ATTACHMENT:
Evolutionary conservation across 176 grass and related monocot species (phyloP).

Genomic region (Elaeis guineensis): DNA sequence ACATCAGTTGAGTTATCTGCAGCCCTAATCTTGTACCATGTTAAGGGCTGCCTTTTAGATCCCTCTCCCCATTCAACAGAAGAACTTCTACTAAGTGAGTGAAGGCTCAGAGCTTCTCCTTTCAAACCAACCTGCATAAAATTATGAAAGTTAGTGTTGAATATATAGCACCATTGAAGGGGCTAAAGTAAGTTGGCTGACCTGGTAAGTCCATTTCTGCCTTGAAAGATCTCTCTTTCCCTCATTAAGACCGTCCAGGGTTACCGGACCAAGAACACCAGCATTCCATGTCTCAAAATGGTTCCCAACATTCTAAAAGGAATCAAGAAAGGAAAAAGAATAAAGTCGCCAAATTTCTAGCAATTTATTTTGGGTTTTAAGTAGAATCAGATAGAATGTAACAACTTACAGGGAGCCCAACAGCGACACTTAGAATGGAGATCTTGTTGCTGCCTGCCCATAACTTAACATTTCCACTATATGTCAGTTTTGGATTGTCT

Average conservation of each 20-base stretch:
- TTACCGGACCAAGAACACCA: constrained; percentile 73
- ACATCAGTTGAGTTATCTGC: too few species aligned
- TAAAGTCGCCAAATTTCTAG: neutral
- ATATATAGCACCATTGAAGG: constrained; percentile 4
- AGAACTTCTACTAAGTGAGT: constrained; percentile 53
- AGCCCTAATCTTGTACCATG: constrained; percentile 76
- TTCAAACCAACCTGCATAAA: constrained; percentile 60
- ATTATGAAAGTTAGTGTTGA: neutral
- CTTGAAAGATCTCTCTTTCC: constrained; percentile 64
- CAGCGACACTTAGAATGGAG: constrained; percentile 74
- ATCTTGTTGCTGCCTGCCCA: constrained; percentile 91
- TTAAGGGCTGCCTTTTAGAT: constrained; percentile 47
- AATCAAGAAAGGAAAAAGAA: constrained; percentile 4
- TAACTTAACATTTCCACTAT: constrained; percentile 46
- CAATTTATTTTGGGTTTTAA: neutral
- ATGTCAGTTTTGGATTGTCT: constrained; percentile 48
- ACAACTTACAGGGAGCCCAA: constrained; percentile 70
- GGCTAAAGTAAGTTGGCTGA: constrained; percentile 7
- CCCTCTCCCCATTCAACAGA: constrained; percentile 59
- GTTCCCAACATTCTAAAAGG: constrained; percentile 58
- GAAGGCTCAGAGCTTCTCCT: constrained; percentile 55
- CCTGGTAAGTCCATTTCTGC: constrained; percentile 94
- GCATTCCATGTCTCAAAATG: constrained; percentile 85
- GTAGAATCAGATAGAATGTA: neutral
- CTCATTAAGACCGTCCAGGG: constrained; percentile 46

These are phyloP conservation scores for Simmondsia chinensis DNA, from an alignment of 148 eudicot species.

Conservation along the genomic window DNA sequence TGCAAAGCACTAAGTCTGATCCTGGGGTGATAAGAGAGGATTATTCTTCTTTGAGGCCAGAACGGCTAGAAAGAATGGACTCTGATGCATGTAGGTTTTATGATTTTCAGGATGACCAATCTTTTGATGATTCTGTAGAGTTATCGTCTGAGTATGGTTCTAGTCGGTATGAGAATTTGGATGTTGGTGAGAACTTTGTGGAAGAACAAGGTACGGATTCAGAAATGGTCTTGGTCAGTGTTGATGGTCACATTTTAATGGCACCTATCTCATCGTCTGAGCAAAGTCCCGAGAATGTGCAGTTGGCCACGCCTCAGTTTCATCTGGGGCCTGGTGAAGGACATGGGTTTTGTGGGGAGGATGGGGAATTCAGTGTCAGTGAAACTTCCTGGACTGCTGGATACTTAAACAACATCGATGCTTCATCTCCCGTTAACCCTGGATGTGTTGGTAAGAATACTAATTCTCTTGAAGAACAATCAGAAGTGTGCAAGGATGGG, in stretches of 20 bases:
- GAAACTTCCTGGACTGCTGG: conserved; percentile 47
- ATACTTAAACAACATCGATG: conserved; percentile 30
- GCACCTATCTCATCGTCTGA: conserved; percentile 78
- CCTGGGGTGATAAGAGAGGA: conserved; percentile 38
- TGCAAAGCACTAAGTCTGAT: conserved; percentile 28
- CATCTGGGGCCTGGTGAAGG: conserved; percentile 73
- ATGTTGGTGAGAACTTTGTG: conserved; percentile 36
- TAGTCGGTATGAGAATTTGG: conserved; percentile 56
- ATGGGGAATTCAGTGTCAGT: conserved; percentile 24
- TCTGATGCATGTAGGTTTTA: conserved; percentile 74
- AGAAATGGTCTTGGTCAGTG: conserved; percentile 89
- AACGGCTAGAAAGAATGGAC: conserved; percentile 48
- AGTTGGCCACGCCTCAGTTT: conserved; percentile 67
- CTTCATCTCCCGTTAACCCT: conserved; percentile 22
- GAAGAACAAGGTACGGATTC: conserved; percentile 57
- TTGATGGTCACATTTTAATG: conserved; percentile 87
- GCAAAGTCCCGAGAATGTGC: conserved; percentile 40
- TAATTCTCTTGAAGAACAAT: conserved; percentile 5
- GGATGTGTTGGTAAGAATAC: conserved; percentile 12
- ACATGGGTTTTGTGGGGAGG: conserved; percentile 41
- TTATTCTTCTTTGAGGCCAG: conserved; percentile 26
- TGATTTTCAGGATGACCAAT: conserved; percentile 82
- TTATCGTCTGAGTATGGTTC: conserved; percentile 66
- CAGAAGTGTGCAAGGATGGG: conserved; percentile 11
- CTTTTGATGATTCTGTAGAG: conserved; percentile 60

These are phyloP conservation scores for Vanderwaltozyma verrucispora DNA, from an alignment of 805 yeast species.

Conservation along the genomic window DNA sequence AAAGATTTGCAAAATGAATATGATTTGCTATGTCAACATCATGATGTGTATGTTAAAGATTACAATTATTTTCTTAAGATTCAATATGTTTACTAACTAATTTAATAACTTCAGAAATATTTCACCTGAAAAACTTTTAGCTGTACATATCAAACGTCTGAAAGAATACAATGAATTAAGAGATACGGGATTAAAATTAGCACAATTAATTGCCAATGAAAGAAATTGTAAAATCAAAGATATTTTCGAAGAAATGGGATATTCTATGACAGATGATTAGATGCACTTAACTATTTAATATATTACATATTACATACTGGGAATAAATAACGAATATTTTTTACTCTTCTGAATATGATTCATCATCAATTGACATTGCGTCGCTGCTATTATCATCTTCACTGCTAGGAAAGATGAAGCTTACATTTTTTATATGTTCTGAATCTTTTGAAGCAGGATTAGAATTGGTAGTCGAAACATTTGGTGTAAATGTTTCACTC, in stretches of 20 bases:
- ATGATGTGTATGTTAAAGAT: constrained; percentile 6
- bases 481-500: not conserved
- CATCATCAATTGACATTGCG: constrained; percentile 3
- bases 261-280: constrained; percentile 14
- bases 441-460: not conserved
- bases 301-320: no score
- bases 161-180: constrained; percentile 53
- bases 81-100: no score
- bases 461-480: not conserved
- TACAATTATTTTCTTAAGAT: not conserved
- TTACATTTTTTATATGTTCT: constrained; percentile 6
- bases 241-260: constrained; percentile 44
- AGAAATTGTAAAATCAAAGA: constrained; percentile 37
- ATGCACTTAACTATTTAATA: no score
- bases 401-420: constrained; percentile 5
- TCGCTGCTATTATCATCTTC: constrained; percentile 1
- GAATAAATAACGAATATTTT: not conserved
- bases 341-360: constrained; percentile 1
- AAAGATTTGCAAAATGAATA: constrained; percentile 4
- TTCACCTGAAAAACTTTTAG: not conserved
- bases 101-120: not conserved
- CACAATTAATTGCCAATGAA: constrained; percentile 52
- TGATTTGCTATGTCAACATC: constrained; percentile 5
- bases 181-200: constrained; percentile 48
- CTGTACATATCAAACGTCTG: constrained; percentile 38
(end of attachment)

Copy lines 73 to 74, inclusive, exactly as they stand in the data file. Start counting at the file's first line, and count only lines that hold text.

- TCGCTGCTATTATCATCTTC: constrained; percentile 1
- GAATAAATAACGAATATTTT: not conserved